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Spend It and Forget It? 5 Overlooked Money Drains

We’re told repeatedly that to manage our money well, keep a monthly budget. Creating a monthly budget is huge, but what about an end-of-month budget assessment? It’s just as important to plan for your future expenses as it is to evaluate your past transactions. The forgotten “unnecessaries” can put a dent in your budget, especially when hidden expenses continue to add up. See if you can trim your spending before it’s time to budget next:

Unsubscribe and Byeee!

It’s like your birthday every time your Ipsy beauty box ($12/month) or Menlo Club men’s clothing box ($60/month) arrives. Wrapped in a beautiful brown shipping box, the surprises inside are exciting to open. Then beauty products accumulate on your bathroom counters. Dresser drawers barely close as stacks of T-shirts grow. It may be time to audit your subscription services and cancel those that have lost value to you.

What’s the Buzz?

Ordering rounds of $9 glasses of wine or $11 cocktails seems like a great time — until the check arrives. Grocery bills can also add up if craft beer or wine makes your shopping list. According to NielsenIQ, adult beverage sales increased by up to 55% during the pandemic!1 Though these numbers have since started to decline, sales of spirits in mid-2021 were still more than 30% higher than they were during the same months in 2019.2 If you’re looking to trim down your budget, paring down your home bar and skipping a few nights on the town could save you big money in the long run.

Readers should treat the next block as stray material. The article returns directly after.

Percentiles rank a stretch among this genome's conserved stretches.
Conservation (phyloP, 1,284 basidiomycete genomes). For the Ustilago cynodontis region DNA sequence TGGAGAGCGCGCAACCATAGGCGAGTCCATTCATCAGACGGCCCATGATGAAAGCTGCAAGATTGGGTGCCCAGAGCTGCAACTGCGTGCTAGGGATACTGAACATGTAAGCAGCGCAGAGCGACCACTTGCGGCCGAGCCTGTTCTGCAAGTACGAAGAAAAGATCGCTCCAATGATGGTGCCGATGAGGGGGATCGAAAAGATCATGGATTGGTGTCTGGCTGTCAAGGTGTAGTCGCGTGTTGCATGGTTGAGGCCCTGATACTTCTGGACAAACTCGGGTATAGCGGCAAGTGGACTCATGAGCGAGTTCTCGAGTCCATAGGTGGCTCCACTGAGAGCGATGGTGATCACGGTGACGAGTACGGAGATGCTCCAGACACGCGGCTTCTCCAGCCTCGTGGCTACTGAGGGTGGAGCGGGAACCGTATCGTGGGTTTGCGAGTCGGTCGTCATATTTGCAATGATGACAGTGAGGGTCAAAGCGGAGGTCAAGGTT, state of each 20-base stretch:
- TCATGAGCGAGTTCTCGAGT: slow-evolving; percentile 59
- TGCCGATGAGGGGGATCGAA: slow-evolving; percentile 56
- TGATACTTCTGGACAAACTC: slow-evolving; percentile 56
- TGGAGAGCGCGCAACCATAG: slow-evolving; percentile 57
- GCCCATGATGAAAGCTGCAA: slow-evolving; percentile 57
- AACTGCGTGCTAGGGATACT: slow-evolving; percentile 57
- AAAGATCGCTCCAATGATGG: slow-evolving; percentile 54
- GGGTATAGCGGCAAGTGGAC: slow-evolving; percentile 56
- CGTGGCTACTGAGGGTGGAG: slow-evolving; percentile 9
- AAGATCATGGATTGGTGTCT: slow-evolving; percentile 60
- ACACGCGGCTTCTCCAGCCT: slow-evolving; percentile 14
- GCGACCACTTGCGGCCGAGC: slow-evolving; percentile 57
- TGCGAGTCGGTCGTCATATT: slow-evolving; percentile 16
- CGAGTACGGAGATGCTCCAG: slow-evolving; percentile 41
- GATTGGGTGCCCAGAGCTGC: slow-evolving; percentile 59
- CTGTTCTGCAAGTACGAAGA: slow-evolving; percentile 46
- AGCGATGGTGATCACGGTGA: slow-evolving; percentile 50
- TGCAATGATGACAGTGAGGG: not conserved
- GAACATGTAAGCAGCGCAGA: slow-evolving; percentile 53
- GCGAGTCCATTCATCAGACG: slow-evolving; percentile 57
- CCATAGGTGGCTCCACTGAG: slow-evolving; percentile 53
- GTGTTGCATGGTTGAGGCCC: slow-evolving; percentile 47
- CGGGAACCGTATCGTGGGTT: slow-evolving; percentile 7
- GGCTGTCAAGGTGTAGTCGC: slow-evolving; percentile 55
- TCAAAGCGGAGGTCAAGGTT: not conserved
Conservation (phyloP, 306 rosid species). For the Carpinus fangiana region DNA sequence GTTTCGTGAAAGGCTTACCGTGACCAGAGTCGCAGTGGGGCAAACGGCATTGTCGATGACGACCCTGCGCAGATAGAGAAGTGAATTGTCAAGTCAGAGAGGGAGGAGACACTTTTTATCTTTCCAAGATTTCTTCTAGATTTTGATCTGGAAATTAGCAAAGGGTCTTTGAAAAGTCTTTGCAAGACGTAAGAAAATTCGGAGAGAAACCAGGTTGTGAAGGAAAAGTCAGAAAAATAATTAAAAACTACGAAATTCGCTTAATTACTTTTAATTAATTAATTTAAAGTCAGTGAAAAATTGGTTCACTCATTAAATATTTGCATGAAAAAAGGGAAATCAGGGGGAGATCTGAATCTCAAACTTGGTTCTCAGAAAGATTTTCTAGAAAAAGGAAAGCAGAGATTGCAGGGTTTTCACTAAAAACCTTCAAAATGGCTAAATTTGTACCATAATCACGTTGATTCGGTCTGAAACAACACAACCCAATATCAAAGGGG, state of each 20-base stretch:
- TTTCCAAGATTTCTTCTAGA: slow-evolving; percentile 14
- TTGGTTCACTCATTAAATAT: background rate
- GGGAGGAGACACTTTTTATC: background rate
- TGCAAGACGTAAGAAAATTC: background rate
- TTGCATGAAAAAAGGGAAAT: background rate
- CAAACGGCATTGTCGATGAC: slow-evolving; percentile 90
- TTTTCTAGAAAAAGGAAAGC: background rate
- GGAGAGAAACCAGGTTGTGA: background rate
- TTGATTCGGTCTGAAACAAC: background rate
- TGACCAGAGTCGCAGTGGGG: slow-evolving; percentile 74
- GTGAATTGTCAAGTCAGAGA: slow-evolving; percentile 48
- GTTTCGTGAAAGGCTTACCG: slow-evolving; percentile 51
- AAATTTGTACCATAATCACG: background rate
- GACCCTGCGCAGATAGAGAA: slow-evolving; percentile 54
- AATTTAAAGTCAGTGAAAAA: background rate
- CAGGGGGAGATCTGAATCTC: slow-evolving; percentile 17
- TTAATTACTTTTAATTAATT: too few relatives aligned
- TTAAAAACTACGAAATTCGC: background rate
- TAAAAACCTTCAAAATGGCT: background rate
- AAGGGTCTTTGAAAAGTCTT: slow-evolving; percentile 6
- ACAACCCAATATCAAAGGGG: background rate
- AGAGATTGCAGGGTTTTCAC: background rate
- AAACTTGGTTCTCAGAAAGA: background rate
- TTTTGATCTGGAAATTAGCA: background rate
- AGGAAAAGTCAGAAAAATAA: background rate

Resist the Sales

A sale might be a steal, but is it a need? Special discounts are a financial trap, tricking you into buying something because it’s on sale. Your finances can really take a hit as you habitually take advantage of every deal that comes your way. If you love a good bargain, opt out of all marketing emails with announcements like “limited time offer!” or “buy one get one free!” During moments of weakness, think of retailers as predators out to get your money, and turn a blind eye to the temptation. Sales are designed to be savings, but remember, you’re ultimately still spending money.

Quit the Pick-Me-Ups

A small bag of chips from the vending machine or afternoon latte seems harmless. But once you rely on these snacks as everyday stress relievers, distractions or an energy source, your money starts to slip away without noticing. To stop munching at work, try drinking more water, chewing gum or taking a break to walk around the building. Turn your phone off and only look at it during an intentional break away from your desk. This way, reading an article or watching a video feels more enjoyable.

DIY The Little Things

While a “quick-cuts” chain might trim your locks for as little as $20, salon services like all-over color, razor cuts and highlights or balayage can costs hundreds of dollars every time. It might be worth it to splurge on a top-quality stylist if you’re completely changing your look, but you’ll save a mint by doing in-between touch-ups yourself. The same goes for guys with beard trimming and maintenance. Purchase an inexpensive trimmer kit and keep your facial hair neat and tidy without the need for a barber to save some dough.

Keep the DIY trend going by doing small changes in your home, such as painting an accent wall or repairing a broken doorknob, using supplies from your local hardware store. It could mean the difference between a quick $20 purchase (plus a few hours of your time watching DIY videos on YouTube) and a $60-per-hour handyman that can drain your wallet in a day.

Where does my money go?! At the end of the month, comb through your transactions line by line. Identify hidden expenses and those that sneak up on you. Then instead of stressing about where your money goes, ask “where can I cut costs?” You may feel a loss at first but think of the financial gains. It didn’t seem like it, but you can live without it after all.

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CHEET SHEET

1https://www.cnn.com/2021/03/23/business/alcohol-sales-decline-coronavirus/index.html
2https://wineindustryadvisor.com/2021/06/09/nielseniq-beverage-alcohol-update-5-29-21

The material presented here is for educational purposes only and is not intended to be used as financial, investment, or legal advice.